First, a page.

TNF, JAK Inhibitors CV Safety Compared in PsA, AxSpA

CLEVELAND – Patients with axial spondyloarthritis or psoriatic arthritis who used Janus kinase (JAK) inhibitors did not have higher risk of myocardial infarction, stroke, or venous thromboembolism (VTE), compared with those who used tumor necrosis factor inhibitors (TNFi), according to new research.

The information was presented in a poster at the annual meeting of the Spondyloarthritis Research and Treatment Network (SPARTAN).

Patients with axial spondyloarthritis (axSpA) and psoriatic arthritis (PsA) have increased cardiovascular risk compared with the general population. Emerging evidence has suggested that TNFi may protect the cardiovascular system and that there are cardiovascular and thrombotic concerns with JAK inhibitors.

Sali Merjanah, MD, a rheumatology fellow at Boston University, and colleagues, compared how drugs in the two treatment classes affected the likelihood of major adverse cardiovascular events (MACE) or VTE. MACE in this study were myocardial infarction and stroke.

In a search of the Marketscan Database during 2006-2021, the researchers identified 1,621 TNFi and 47 JAK inhibitor users with 273 and 8 cases of MACE, respectively. They identified 2,507 TNFi and 96 JAK users with 452 and 26 cases of VTE, respectively. Patients were aged 18-65 years and had at least one inpatient or two outpatient axSpA or PsA ICD-9 or ICD-10 diagnosis codes separated by at least 7 days.

The likelihood of MACE was 14% lower among JAK inhibitor users than TNFi users (the reference group), whereas the likelihood of VTE was 39% higher for JAK inhibitor users, but neither comparison was statistically significant. JAK/TNFi nonusers had a statistically significant 27% greater likelihood of MACE than did TNFi users. The likelihood for VTE was 12% higher for JAK/TNFi nonusers, compared with TNFi users, but this finding was not statistically significant. The researchers adjusted comparisons for age, medications, and comorbidities.

Small numbers complicate the research

Lianne Gensler, MD, director of the Ankylosing Spondylitis Clinic at the University of California, San Francisco, who was not part of the study, said the limitations the authors list are important to note. The researchers said that the study’s small number of JAK inhibitor users, short duration of exposure, and low event rate limit its precision, and there is potential misclassification of TNF/JAK inhibitor exposure, as well as confounding by indication.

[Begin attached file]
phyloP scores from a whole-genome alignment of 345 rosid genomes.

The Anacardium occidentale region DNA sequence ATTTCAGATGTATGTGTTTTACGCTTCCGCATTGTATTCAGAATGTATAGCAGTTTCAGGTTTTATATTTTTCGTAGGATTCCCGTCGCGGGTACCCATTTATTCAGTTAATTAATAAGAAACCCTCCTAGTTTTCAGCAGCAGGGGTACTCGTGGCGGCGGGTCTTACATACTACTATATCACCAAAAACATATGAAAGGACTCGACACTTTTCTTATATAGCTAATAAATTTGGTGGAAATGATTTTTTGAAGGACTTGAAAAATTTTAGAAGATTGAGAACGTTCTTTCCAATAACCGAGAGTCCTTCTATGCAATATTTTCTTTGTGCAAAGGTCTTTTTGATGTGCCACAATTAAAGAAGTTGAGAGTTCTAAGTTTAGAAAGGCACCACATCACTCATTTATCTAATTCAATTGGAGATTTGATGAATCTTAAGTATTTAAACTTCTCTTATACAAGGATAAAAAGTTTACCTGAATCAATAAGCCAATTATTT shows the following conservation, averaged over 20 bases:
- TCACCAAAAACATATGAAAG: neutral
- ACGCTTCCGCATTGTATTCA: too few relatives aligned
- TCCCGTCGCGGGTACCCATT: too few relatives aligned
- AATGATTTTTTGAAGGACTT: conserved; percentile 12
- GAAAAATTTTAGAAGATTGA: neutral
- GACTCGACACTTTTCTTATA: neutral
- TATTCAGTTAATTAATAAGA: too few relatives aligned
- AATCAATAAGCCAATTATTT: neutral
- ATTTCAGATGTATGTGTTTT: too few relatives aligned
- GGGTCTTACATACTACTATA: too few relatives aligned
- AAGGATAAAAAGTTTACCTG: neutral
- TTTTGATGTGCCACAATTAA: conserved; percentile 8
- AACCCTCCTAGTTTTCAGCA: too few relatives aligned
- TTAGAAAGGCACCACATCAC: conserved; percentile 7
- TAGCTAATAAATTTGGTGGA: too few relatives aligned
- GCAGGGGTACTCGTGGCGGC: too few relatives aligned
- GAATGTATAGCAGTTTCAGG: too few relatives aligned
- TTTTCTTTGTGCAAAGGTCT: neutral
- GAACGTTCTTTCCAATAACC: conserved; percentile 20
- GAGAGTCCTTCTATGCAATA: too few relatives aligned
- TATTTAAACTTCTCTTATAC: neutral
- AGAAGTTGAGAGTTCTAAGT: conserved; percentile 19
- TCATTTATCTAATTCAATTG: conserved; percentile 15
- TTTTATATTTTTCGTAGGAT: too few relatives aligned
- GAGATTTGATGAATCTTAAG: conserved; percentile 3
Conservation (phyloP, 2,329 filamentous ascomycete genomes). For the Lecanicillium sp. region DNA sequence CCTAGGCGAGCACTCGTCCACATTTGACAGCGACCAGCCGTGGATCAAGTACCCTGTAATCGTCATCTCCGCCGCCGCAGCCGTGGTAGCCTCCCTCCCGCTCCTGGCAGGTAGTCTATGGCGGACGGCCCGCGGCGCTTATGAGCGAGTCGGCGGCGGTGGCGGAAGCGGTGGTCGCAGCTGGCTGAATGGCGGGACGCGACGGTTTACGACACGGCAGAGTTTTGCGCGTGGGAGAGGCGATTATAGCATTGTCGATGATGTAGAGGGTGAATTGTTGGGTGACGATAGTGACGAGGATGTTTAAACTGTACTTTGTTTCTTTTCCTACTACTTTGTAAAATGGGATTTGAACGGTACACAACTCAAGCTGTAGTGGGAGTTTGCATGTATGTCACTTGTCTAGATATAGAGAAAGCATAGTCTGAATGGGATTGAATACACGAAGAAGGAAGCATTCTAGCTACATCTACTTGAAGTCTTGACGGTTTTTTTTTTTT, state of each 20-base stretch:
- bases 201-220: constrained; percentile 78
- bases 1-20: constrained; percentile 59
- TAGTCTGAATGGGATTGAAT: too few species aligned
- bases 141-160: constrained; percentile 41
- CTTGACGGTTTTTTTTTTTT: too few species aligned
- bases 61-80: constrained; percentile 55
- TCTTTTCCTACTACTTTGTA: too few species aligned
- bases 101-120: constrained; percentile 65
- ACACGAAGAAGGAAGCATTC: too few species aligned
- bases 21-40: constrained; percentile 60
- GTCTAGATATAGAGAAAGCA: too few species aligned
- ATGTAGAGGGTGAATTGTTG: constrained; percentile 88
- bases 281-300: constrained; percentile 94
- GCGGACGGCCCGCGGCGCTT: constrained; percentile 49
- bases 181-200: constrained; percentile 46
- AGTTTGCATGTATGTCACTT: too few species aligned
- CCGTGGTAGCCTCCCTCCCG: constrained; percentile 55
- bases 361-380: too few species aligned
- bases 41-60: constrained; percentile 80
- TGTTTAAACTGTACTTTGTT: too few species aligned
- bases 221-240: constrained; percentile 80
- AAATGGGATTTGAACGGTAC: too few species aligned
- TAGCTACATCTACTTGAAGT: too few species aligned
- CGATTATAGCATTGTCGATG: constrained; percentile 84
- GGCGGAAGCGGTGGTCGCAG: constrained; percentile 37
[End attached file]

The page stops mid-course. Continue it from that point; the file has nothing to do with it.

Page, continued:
Dr Lianne Gensler

Dr. Gensler noted that these same limitations apply to studies of patients with RA as well that try to answer the question of risk for MACE and malignancy when using these drugs,

“MACE is a rare event, malignancy is a rare event. So it’s like finding a needle in a haystack, and the haystack is really big. You either have to enrich the haystack with more needles or you have to make a smaller haystack,” Dr. Gensler said.

Nevertheless, she said, she credits the researchers for bringing the available information to light.

“I think we have to do this many different ways to try to get at the answer in a partial way,” she said.

The data were drawn from 2006 to 2021, but JAK inhibitors have only been approved for axSpA in the last one and a half years and for PsA at the end of 2017.

Additionally, the people taking JAK inhibitors would have likely already failed TNFis, she said, adding that this can make it hard to tell whether an event was linked with the JAK or the TNFi.

Nonusers may have other risk factors

She pointed out that in this study patients who were not using TNF or JAK inhibitors had slightly higher risk numerically for both MACE and VTE than did those using TNFis.

“There, the assumption is always that this is confounding by indication, meaning it is likely that the people who are nonusers have other risk factors for MACE, which is why we’re not giving them these drugs.”

Having heart failure, for instance, is a contraindication for using a TNF inhibitor, she noted. “So it’s not that these are protective compared to nonusers. It’s probably that the nonuser has higher risk and is not getting treated with these drugs to begin with.”

The authors properly concluded from the data that patients using JAK inhibitors did not have higher risk of MACE or VTE, compared with those who used TNFis, she said, but larger studies with more follow-up are needed.

“No evidence doesn’t mean no effect,” she said. “Part of it depends on the [statistical] power and the population you’re studying.”

Dr. Gensler is a consultant for AbbVie, Acceleron, Eli Lilly, Janssen, Novartis, Pfizer, and UCB; and has received grant support from Novartis and UCB. The authors’ financial relationships were not available.

This article originally appeared on, part of the Medscape Professional Network.

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